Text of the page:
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J Natl Cancer Inst. 2013 Dec 18;105(24):1871-80. doi: 10.1093/jnci/djt309. Epub 2013 Nov 18.

Circulating inflammation markers and prospective risk for lung cancer.

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  • 1Affiliations of authors: Infections and Immunoepidemiology Branch (MSS, AH, EAE, JK, AKC), Biostatistics Branch (RMP, HAK), and Genetic Epidemiology Branch (NEC), Division of Cancer Epidemiology and Genetics, National Cancer Institute, Rockville, MD; HPV Immunology Laboratory, SAIC-Frederick Inc., Frederick, MD (TJK, GS, LAP); Department of Statistics, Dongguk University, Seoul, Korea (J-HP).

Abstract

BACKGROUND:

Despite growing recognition of an etiologic role for inflammation in lung carcinogenesis, few prospective epidemiologic studies have comprehensively investigated the association of circulating inflammation markers with lung cancer.

METHODS:

We conducted a nested case-control study (n = 526 lung cancer patients and n = 592 control subjects) within the Prostate, Lung, Colorectal, and Ovarian Cancer Screening Trial. Control subjects were matched to lung cancer case patients on age, sex, follow-up time (median = 2.9 years), randomization year, and smoking (pack-years and time since quitting). Serum levels of 77 inflammation markers were measured using a Luminex bead-based assay. Conditional logistic regression and weighted Cox models were used to estimate odds ratios (ORs) and cumulative risks, respectively.

RESULTS:

Of 68 evaluable markers, 11 were statistically significantly associated with lung cancer risk (P trend across marker categories < .05), including acute-phase proteins (C-reactive protein [CRP], serum amyloid A [SAA]), proinflammatory cytokines (soluble tumor necrosis factor receptor 2 [sTNFRII]), anti-inflammatory cytokines (interleukin 1 receptor antagonist [IL-1RA]), lymphoid differentiation cytokines (interleukin 7 [IL-7]), growth factors (transforming growth factor alpha [TGF-A]), and chemokines (epithelial neutrophil-activating peptide 78 [ENA 78/CXCL5], monokine induced by gamma interferon [MIG/CXCL9], B cell-attracting chemokine 1 [BCA-1/CXCL13], thymus activation regulated chemokine [TARC/CCL17], macrophage-derived chemokine [MDC/CCL22]). Elevated marker levels were associated with increased lung cancer risk, with odds ratios comparing the highest vs the lowest group ranging from 1.47 (IL-7) to 2.27 (CRP). For IL-1RA, elevated levels were associated with decreased lung cancer risk (OR = 0.71; 95% confidence interval = 0.51 to 1.00). Associations did not differ by smoking, lung cancer histology, or latency. A cross-validated inflammation score using four independent markers (CRP, BCA-1/CXCL13, MDC/CCL22, and IL-1RA) provided good separation in 10-year lung cancer cumulative risks among former smokers (quartile [Q] 1 = 1.1% vs Q4 = 3.1%) and current smokers (Q1 = 2.3% vs Q4 = 7.9%) even after adjustment for smoking.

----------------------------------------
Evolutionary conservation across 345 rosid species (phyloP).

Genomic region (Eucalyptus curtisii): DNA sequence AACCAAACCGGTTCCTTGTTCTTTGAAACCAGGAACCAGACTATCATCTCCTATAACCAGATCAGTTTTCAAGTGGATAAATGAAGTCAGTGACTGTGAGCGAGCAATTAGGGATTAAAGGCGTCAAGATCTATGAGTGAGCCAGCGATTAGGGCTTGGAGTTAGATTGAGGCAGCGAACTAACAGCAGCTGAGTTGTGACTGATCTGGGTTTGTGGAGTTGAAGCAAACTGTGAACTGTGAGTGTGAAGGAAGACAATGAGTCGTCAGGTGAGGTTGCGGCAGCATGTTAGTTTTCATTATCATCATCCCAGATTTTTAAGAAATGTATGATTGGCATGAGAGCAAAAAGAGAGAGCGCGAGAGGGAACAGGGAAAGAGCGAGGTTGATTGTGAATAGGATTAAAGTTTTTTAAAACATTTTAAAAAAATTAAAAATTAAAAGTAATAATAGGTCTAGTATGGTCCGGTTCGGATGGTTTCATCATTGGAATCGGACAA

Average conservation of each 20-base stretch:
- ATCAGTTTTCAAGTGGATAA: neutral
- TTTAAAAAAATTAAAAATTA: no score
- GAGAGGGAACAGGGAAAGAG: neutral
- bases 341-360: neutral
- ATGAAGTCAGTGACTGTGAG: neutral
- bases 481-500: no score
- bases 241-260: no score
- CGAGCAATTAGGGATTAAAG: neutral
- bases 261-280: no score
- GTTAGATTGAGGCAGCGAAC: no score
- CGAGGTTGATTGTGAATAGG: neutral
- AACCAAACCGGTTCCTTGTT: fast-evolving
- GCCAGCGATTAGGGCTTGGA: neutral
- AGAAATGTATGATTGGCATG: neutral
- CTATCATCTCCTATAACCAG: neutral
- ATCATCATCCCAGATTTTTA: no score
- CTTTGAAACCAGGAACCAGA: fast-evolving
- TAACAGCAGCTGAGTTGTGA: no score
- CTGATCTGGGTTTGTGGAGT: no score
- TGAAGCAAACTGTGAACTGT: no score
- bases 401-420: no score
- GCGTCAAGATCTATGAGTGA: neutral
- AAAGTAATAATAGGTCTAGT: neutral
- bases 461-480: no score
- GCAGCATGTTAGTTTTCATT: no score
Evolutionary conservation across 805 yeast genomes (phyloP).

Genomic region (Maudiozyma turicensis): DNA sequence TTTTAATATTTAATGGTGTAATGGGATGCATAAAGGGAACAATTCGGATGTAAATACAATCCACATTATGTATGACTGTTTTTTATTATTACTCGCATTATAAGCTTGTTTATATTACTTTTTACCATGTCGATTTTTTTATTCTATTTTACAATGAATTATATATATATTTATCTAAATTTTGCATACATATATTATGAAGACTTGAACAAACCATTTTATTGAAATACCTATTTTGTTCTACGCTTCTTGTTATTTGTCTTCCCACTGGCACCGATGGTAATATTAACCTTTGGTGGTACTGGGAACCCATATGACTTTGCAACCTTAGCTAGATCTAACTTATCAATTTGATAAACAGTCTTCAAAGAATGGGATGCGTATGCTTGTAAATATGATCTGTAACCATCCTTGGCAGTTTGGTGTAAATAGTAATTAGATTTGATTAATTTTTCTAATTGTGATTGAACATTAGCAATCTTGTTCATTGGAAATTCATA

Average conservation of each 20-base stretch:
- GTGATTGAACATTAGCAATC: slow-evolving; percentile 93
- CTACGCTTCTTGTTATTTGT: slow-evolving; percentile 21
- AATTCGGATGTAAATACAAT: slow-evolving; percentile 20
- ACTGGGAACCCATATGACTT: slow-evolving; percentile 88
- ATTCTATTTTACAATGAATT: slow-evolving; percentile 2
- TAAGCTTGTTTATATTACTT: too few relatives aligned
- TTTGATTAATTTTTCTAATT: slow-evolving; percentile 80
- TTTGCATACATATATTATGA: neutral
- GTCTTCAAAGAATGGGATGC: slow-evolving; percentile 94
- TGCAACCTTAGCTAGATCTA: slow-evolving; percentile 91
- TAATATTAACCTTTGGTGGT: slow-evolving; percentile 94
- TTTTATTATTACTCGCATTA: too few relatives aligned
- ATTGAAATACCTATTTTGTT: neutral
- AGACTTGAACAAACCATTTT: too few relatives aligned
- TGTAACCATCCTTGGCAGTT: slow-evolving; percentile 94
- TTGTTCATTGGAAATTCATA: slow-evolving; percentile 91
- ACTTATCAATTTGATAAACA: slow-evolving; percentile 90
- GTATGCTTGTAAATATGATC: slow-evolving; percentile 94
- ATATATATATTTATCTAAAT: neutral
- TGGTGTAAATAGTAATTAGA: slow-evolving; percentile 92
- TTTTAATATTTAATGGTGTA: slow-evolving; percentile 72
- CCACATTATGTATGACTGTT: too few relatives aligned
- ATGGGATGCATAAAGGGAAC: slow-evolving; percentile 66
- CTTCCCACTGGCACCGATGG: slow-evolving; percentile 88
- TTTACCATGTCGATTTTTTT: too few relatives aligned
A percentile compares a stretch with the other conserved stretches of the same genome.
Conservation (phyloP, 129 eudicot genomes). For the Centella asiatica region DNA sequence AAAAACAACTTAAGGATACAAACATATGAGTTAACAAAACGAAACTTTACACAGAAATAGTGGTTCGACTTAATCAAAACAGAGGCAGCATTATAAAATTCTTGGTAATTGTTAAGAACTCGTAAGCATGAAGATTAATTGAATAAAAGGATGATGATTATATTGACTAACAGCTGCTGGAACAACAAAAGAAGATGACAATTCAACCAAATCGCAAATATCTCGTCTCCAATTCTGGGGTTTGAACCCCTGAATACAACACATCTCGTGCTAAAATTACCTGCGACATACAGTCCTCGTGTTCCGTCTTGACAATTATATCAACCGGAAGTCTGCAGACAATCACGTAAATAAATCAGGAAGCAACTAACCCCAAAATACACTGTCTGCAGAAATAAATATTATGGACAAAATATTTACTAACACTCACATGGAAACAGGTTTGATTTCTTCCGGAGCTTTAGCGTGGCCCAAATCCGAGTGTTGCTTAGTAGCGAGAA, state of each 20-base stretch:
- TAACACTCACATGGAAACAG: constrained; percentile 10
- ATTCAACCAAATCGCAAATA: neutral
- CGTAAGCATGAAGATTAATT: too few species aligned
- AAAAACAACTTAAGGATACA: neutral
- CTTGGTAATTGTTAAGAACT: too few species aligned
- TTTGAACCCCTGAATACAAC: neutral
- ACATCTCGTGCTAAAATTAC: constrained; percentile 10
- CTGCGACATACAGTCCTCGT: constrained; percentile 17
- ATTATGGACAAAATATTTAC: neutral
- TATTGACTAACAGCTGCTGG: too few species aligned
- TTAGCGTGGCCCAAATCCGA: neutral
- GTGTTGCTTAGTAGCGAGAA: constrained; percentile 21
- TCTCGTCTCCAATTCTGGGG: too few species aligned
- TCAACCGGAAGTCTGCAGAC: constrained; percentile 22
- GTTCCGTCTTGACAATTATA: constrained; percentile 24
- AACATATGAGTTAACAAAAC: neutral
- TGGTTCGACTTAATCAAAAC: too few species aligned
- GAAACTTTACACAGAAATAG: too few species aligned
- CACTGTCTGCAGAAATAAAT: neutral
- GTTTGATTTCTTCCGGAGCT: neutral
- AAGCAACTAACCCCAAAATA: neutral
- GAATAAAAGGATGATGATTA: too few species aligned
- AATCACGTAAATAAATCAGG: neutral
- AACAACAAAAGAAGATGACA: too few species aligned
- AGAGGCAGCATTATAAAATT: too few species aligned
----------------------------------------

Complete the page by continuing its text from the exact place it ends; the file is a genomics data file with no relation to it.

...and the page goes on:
CONCLUSIONS:

Some circulating inflammation marker levels are associated with prospective lung cancer risk.

PMID:
24249745
PMCID:
PMC3888091
DOI:
10.1093/jnci/djt309
[PubMed - indexed for MEDLINE]
Free PMC Article
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